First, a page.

PG-HQ: From time to time PG gets a bad rap for untested scenarios. Could you describe the Cassino testing process for us?
Dave: Designing a game is a sure fire way to alienate your gaming friends as you are always badgering them to play yet another scenario. To enable enough playtesting you have to bribe, coerce and bully your friends into playing again. When designing a scenario I first made notes on the OOB from whatever sources I had available, these often contradicted each other so there is some ‘best fit’ process used. I then re read many battle accounts of each situation and determined location and scenario objectives. Next I turned this information into a draft scenario and pushed a few counters around solo. Each scenario was played against an opponent a couple of times while the victory conditions were adjusted and then a couple of times as a finished scenario. I had three regular opponents that tested the scenarios with me. This testing was not for the faint-hearted it was at times tedious, frustrating and a down-right pain in the backside as some scenarios had to go right back to the drawing board after a couple of plays. At several points I nearly packed the whole thing in. The campaigns were even more challenging and each was played a minimum of three times. Doug McNair and the AP crew then took over playtesting and adjusted the final scenarios accordingly. The experience of playtesting the game was exhausting and it is the single reason that I am reluctant to start another project, playtesting after a while is just no fun.
PG-HQ: It's been my experience on CSW & BGG that most ASL players have a very low opinion of Panzer Grenadier. Now that you're a published PG designer, do your friends still talk to you?
Dave: Being described as a published game designer always make me smile, as my friends would probably just call me ‘a tinkerer,’ as I am always changing things and playing about with different ideas – much to their frustration at times.
I love ASL, It is a fantastic game system that has given me many, many hours of enjoyment. If you don’t mind the complexity (which I do not) you have a game system which allows you to simulate almost any WW2 situation at a squad level. Some of the players I have played ASL with over the years play no other game, and I for substantial periods of time have also played ASL to the exclusion of other games. ASL is all about the minutiae of tactical gaming, dashing across streets, gun duels, cellars, bow, hull and coaxial machine guns etc. It gives you a street level feel to combat and is very immediate and represents the very hottest parts of battle. PG is a completely different game, not only in scale but in implementation. When I first started to look at PG I read a few comments online about how boring it was to play and nothing much happened, it was exactly these comments that roused my interest. I believe much combat represented in small scale games is very compressed, things happen very quickly. If you compare this to many written accounts of actual battles then you realise that in combat things take far longer to occur than many tactical games would lead you to believe. This is the aspect that PG gets right – a PG game requires patience, planning and adaptability, few scenarios give you the opportunity to completely change your tactical plan once the game has commenced and the scope of the game allows for large engagements to be fought in a sensible amount of time.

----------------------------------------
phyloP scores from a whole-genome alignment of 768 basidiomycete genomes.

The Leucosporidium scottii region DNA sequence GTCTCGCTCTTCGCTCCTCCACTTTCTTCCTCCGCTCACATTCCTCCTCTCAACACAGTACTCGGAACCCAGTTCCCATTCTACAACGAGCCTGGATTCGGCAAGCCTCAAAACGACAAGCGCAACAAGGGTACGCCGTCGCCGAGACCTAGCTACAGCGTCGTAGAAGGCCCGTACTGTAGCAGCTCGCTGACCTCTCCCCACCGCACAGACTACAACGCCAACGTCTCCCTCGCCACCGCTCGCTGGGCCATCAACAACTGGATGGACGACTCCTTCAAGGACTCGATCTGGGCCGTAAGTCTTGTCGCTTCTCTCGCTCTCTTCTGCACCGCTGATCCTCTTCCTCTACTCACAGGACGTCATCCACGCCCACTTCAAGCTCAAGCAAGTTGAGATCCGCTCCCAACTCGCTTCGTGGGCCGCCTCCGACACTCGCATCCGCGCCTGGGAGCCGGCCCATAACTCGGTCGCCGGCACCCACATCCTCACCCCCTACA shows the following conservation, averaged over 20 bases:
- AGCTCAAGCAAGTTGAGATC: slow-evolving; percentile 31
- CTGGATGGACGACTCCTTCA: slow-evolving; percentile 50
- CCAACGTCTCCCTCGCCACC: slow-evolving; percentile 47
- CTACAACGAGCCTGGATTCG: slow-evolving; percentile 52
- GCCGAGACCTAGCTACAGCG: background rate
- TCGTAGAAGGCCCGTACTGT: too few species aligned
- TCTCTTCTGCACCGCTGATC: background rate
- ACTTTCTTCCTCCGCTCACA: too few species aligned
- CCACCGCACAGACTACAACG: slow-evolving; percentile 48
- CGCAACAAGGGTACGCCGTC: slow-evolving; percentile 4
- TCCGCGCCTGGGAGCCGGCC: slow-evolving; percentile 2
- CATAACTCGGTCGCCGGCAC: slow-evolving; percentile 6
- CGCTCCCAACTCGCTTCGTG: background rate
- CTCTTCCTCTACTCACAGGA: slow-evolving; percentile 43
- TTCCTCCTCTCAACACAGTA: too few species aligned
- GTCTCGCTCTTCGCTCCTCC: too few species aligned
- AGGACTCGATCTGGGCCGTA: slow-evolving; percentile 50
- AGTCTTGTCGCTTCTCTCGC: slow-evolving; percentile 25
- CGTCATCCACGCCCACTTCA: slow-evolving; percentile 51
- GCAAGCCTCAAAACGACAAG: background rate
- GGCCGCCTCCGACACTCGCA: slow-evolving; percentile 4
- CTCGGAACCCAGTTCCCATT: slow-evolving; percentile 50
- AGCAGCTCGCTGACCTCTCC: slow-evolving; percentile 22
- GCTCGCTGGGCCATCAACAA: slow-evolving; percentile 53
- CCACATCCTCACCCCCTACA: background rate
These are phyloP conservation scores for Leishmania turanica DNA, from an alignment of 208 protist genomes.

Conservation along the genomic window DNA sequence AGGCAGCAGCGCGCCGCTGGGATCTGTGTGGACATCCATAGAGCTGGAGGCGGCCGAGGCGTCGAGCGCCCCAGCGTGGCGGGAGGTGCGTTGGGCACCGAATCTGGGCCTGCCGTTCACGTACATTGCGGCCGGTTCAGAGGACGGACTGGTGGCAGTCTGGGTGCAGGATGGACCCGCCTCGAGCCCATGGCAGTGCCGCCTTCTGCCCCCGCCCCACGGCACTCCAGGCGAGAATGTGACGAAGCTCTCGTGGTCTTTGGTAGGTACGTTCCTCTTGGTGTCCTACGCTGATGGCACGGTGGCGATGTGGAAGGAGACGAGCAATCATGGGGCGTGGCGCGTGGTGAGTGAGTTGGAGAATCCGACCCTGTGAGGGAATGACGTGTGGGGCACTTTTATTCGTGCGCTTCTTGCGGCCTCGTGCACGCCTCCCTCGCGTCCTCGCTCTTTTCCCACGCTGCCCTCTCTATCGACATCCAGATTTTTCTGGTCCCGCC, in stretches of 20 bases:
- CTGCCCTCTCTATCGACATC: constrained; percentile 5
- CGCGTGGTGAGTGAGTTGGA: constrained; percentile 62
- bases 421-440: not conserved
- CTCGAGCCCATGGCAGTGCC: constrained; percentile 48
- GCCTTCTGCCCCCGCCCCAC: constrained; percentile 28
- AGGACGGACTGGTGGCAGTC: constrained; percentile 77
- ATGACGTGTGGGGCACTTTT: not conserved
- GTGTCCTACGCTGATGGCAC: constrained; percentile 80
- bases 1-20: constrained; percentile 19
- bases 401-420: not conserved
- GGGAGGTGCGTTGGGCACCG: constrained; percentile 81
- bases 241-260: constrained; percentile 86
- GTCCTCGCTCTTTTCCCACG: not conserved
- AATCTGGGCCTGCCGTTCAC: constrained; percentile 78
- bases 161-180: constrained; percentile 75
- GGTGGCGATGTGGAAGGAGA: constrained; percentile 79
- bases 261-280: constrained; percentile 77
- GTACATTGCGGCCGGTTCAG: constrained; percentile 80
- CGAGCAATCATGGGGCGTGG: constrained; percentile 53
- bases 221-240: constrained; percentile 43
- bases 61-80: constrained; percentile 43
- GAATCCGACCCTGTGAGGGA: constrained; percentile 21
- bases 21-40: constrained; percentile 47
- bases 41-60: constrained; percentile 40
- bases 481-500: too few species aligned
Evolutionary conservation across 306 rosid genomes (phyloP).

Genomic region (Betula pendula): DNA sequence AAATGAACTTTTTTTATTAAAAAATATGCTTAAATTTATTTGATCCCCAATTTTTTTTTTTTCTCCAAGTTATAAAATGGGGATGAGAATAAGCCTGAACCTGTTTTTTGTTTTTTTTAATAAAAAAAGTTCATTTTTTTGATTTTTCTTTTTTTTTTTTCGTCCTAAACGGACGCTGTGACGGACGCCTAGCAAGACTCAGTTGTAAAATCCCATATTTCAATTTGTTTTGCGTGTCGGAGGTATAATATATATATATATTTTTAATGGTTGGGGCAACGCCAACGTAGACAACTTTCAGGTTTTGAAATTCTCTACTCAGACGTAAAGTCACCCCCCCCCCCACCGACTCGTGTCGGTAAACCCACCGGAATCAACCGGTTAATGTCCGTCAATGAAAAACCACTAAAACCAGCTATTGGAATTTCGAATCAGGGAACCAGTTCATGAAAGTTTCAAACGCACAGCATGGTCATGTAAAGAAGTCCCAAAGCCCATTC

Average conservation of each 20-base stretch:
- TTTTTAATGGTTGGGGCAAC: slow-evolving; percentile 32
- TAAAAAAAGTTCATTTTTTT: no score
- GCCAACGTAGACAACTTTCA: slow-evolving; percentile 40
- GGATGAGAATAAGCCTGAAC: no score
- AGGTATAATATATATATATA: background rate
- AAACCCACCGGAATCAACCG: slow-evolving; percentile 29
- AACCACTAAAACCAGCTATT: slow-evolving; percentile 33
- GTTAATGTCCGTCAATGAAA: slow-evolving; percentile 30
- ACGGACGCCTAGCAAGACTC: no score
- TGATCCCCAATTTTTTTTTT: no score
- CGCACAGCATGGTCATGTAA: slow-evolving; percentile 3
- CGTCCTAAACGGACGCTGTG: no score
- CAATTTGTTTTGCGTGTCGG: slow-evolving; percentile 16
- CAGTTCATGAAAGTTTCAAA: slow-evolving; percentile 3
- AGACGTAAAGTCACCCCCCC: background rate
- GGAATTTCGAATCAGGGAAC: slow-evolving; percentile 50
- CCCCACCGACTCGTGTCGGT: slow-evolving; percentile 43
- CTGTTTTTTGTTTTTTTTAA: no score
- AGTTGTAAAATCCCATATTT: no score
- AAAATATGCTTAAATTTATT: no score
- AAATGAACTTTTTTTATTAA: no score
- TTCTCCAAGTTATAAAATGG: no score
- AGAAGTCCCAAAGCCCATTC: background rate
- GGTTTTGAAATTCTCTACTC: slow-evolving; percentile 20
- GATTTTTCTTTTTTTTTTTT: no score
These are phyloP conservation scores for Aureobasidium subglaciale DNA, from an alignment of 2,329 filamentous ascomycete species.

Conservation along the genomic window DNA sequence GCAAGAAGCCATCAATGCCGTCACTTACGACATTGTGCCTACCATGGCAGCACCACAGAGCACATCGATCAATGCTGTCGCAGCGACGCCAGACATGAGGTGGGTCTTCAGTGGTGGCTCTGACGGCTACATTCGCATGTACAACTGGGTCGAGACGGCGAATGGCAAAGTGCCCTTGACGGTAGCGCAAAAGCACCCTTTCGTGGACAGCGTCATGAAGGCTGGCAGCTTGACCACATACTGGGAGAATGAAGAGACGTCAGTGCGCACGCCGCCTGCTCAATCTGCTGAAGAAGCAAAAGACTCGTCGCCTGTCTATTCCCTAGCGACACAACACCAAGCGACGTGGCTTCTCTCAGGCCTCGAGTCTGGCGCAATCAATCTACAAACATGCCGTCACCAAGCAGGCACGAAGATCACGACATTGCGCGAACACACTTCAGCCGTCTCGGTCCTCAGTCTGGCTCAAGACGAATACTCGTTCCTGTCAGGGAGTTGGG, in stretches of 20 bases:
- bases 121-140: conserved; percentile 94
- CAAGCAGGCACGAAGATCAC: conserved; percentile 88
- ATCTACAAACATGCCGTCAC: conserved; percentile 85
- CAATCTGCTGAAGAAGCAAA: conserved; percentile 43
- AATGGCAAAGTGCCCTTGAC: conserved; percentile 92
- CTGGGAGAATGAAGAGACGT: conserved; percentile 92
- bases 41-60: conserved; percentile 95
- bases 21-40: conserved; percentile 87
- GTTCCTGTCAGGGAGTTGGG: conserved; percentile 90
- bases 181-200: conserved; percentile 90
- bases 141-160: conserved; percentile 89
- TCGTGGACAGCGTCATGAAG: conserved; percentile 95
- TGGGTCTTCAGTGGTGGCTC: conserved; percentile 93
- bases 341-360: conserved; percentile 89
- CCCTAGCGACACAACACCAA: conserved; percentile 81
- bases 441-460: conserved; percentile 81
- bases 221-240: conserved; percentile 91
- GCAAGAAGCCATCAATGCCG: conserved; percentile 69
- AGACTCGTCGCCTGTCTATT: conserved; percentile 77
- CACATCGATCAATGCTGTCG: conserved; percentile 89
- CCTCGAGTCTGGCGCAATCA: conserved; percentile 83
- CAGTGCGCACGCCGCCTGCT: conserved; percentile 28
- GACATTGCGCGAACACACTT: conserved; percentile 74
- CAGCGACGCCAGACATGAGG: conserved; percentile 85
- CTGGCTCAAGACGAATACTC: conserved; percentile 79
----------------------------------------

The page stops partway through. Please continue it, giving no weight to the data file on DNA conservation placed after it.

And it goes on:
PG-HQ: Any other PG ideas tumbling around inside your head, or are you going to be the Harper Lee of Panzer Grenadier? ;-)
Dave: Well I don’t really consider myself a game designer (to be honest the actual process of testing designs is just not that much fun – I would rather be playing), I have written the two Campaigns and Commanders books and have a game in development over at Compass Games (I was approached by them over one of my games and I had had no intention of trying to get it published). I am a constant tinkerer with any game I play and would rather spend the time playing about with ideas and playing a game then produce things to the required standard needed for publication. That said if the bug strikes again who knows – so I guess I am more Harper Lee than Barbara Cartland!